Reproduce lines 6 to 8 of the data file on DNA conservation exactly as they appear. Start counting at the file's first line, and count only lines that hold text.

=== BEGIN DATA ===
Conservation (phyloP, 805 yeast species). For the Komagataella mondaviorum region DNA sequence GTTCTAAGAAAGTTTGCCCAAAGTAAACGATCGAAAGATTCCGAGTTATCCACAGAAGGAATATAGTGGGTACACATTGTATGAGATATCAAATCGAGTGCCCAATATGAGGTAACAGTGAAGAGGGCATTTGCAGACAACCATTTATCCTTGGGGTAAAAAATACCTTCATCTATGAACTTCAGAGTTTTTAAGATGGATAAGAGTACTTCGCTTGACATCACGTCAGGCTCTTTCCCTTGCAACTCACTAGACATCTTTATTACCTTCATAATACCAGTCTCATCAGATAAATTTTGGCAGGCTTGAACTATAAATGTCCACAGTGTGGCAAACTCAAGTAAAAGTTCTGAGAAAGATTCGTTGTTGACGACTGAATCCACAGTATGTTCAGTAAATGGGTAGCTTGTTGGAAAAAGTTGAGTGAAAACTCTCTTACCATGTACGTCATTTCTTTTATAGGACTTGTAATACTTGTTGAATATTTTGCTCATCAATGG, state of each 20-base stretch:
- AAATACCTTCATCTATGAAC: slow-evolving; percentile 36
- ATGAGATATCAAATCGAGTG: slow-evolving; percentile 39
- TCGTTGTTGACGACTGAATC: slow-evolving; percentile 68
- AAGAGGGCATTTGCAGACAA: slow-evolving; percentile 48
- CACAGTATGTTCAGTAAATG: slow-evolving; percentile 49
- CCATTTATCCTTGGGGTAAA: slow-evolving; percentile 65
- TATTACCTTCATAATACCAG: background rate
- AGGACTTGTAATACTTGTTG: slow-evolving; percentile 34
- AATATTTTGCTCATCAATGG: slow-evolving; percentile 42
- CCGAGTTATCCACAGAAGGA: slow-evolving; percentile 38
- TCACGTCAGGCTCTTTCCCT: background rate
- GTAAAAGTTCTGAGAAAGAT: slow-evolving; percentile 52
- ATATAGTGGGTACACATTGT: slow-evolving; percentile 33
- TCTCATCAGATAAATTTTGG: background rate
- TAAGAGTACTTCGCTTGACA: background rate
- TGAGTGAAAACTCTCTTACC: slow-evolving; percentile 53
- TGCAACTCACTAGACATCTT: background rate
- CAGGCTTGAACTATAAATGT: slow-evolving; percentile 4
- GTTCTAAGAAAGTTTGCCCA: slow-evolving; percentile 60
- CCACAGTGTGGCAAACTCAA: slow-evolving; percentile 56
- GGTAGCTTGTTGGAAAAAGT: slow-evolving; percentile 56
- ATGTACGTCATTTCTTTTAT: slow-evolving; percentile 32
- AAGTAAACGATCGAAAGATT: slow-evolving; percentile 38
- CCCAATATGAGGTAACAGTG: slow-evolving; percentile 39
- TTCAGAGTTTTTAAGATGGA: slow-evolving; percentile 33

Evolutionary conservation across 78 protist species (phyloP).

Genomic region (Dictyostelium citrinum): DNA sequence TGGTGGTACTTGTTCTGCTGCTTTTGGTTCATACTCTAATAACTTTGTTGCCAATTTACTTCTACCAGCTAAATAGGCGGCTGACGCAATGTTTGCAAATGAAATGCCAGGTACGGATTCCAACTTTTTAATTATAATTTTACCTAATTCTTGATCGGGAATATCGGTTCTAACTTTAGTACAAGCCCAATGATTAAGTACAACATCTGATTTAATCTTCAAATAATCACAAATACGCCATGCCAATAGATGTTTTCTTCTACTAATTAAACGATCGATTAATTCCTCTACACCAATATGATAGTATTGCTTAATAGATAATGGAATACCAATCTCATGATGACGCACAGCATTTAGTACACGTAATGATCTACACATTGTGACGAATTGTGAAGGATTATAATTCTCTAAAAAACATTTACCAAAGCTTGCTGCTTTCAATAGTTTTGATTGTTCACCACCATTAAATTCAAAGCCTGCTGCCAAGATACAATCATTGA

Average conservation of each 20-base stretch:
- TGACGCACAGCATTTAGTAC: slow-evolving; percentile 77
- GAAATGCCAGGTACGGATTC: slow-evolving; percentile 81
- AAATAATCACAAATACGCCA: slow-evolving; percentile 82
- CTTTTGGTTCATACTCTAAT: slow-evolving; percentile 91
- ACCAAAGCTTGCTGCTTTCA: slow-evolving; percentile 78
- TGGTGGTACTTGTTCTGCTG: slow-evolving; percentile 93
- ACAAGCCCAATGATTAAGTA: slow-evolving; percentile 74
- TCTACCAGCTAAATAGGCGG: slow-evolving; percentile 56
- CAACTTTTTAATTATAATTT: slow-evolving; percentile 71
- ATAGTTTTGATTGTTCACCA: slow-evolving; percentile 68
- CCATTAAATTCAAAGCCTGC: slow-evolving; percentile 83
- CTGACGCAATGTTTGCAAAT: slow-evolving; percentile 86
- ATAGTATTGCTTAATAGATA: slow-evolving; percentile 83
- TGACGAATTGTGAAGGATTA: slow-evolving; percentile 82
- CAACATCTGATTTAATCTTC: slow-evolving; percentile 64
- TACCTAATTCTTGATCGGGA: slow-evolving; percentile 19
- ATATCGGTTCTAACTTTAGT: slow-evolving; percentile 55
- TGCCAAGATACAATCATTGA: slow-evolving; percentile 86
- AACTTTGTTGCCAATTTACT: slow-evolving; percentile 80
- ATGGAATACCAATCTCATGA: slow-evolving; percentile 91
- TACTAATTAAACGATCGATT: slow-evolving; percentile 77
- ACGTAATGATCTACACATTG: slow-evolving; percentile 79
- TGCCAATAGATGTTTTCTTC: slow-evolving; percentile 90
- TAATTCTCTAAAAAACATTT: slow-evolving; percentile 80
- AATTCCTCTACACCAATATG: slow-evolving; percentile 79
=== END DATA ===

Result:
- CACAGTATGTTCAGTAAATG: slow-evolving; percentile 49
- CCATTTATCCTTGGGGTAAA: slow-evolving; percentile 65
- TATTACCTTCATAATACCAG: background rate